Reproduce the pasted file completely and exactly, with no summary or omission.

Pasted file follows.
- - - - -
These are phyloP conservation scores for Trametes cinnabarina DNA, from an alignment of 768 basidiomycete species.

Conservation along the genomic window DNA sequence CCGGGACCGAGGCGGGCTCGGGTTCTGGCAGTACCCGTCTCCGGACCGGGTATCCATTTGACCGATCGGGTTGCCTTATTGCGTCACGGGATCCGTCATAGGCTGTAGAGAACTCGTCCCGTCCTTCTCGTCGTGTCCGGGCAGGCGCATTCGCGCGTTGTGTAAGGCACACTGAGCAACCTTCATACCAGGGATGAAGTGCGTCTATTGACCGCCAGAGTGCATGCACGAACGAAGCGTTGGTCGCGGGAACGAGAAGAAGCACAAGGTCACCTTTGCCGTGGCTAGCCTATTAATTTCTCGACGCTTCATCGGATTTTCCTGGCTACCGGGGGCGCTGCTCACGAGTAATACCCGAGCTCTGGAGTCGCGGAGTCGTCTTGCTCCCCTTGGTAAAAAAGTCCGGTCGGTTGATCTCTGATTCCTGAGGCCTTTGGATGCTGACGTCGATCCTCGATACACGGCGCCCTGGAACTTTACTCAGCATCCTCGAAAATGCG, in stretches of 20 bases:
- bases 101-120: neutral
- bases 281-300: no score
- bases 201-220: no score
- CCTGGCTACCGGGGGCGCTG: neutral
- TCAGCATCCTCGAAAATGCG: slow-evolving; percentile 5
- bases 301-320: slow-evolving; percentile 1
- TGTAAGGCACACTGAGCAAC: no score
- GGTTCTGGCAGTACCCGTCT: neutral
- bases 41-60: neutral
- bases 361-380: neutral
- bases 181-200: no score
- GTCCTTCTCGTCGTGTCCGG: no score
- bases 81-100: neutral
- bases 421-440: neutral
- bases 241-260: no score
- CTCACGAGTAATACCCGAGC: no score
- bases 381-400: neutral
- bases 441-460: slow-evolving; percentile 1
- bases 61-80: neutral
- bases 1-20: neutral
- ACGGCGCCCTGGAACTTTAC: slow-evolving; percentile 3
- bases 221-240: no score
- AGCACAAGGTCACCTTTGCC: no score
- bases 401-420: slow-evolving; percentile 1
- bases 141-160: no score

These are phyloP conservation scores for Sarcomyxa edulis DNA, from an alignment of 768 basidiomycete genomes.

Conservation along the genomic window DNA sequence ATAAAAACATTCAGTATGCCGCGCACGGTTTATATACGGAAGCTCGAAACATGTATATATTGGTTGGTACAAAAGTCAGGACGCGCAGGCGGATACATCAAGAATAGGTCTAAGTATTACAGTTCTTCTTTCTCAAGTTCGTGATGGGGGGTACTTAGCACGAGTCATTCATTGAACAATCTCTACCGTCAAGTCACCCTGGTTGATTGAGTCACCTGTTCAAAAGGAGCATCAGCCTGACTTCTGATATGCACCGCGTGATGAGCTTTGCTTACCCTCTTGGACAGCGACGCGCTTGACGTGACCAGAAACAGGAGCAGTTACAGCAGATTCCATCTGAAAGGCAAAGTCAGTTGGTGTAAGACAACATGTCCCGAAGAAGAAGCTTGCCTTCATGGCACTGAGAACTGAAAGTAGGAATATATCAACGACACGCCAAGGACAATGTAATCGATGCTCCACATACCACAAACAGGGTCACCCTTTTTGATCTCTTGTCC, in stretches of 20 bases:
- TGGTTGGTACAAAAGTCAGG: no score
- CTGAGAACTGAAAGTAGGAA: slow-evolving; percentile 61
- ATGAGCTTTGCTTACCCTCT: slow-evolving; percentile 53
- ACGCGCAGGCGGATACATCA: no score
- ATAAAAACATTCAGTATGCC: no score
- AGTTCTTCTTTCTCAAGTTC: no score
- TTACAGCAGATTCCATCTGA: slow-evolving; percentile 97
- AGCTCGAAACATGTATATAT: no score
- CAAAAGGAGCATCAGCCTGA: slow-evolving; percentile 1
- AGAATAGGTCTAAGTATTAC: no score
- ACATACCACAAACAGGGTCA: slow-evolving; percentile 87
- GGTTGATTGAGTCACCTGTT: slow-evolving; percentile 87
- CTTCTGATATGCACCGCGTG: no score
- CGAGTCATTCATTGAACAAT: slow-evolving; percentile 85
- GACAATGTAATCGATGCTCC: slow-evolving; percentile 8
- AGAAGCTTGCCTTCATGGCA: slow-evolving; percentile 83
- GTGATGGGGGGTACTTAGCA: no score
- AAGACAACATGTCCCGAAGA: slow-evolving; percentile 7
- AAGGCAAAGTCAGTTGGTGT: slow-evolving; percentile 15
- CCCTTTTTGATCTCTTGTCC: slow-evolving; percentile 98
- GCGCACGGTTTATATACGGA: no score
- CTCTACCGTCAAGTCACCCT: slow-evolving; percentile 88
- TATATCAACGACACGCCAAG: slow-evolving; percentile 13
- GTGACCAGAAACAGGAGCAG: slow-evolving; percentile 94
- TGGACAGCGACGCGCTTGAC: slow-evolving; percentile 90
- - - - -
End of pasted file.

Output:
These are phyloP conservation scores for Trametes cinnabarina DNA, from an alignment of 768 basidiomycete species.

Conservation along the genomic window DNA sequence CCGGGACCGAGGCGGGCTCGGGTTCTGGCAGTACCCGTCTCCGGACCGGGTATCCATTTGACCGATCGGGTTGCCTTATTGCGTCACGGGATCCGTCATAGGCTGTAGAGAACTCGTCCCGTCCTTCTCGTCGTGTCCGGGCAGGCGCATTCGCGCGTTGTGTAAGGCACACTGAGCAACCTTCATACCAGGGATGAAGTGCGTCTATTGACCGCCAGAGTGCATGCACGAACGAAGCGTTGGTCGCGGGAACGAGAAGAAGCACAAGGTCACCTTTGCCGTGGCTAGCCTATTAATTTCTCGACGCTTCATCGGATTTTCCTGGCTACCGGGGGCGCTGCTCACGAGTAATACCCGAGCTCTGGAGTCGCGGAGTCGTCTTGCTCCCCTTGGTAAAAAAGTCCGGTCGGTTGATCTCTGATTCCTGAGGCCTTTGGATGCTGACGTCGATCCTCGATACACGGCGCCCTGGAACTTTACTCAGCATCCTCGAAAATGCG, in stretches of 20 bases:
- bases 101-120: neutral
- bases 281-300: no score
- bases 201-220: no score
- CCTGGCTACCGGGGGCGCTG: neutral
- TCAGCATCCTCGAAAATGCG: slow-evolving; percentile 5
- bases 301-320: slow-evolving; percentile 1
- TGTAAGGCACACTGAGCAAC: no score
- GGTTCTGGCAGTACCCGTCT: neutral
- bases 41-60: neutral
- bases 361-380: neutral
- bases 181-200: no score
- GTCCTTCTCGTCGTGTCCGG: no score
- bases 81-100: neutral
- bases 421-440: neutral
- bases 241-260: no score
- CTCACGAGTAATACCCGAGC: no score
- bases 381-400: neutral
- bases 441-460: slow-evolving; percentile 1
- bases 61-80: neutral
- bases 1-20: neutral
- ACGGCGCCCTGGAACTTTAC: slow-evolving; percentile 3
- bases 221-240: no score
- AGCACAAGGTCACCTTTGCC: no score
- bases 401-420: slow-evolving; percentile 1
- bases 141-160: no score

These are phyloP conservation scores for Sarcomyxa edulis DNA, from an alignment of 768 basidiomycete genomes.

Conservation along the genomic window DNA sequence ATAAAAACATTCAGTATGCCGCGCACGGTTTATATACGGAAGCTCGAAACATGTATATATTGGTTGGTACAAAAGTCAGGACGCGCAGGCGGATACATCAAGAATAGGTCTAAGTATTACAGTTCTTCTTTCTCAAGTTCGTGATGGGGGGTACTTAGCACGAGTCATTCATTGAACAATCTCTACCGTCAAGTCACCCTGGTTGATTGAGTCACCTGTTCAAAAGGAGCATCAGCCTGACTTCTGATATGCACCGCGTGATGAGCTTTGCTTACCCTCTTGGACAGCGACGCGCTTGACGTGACCAGAAACAGGAGCAGTTACAGCAGATTCCATCTGAAAGGCAAAGTCAGTTGGTGTAAGACAACATGTCCCGAAGAAGAAGCTTGCCTTCATGGCACTGAGAACTGAAAGTAGGAATATATCAACGACACGCCAAGGACAATGTAATCGATGCTCCACATACCACAAACAGGGTCACCCTTTTTGATCTCTTGTCC, in stretches of 20 bases:
- TGGTTGGTACAAAAGTCAGG: no score
- CTGAGAACTGAAAGTAGGAA: slow-evolving; percentile 61
- ATGAGCTTTGCTTACCCTCT: slow-evolving; percentile 53
- ACGCGCAGGCGGATACATCA: no score
- ATAAAAACATTCAGTATGCC: no score
- AGTTCTTCTTTCTCAAGTTC: no score
- TTACAGCAGATTCCATCTGA: slow-evolving; percentile 97
- AGCTCGAAACATGTATATAT: no score
- CAAAAGGAGCATCAGCCTGA: slow-evolving; percentile 1
- AGAATAGGTCTAAGTATTAC: no score
- ACATACCACAAACAGGGTCA: slow-evolving; percentile 87
- GGTTGATTGAGTCACCTGTT: slow-evolving; percentile 87
- CTTCTGATATGCACCGCGTG: no score
- CGAGTCATTCATTGAACAAT: slow-evolving; percentile 85
- GACAATGTAATCGATGCTCC: slow-evolving; percentile 8
- AGAAGCTTGCCTTCATGGCA: slow-evolving; percentile 83
- GTGATGGGGGGTACTTAGCA: no score
- AAGACAACATGTCCCGAAGA: slow-evolving; percentile 7
- AAGGCAAAGTCAGTTGGTGT: slow-evolving; percentile 15
- CCCTTTTTGATCTCTTGTCC: slow-evolving; percentile 98
- GCGCACGGTTTATATACGGA: no score
- CTCTACCGTCAAGTCACCCT: slow-evolving; percentile 88
- TATATCAACGACACGCCAAG: slow-evolving; percentile 13
- GTGACCAGAAACAGGAGCAG: slow-evolving; percentile 94
- TGGACAGCGACGCGCTTGAC: slow-evolving; percentile 90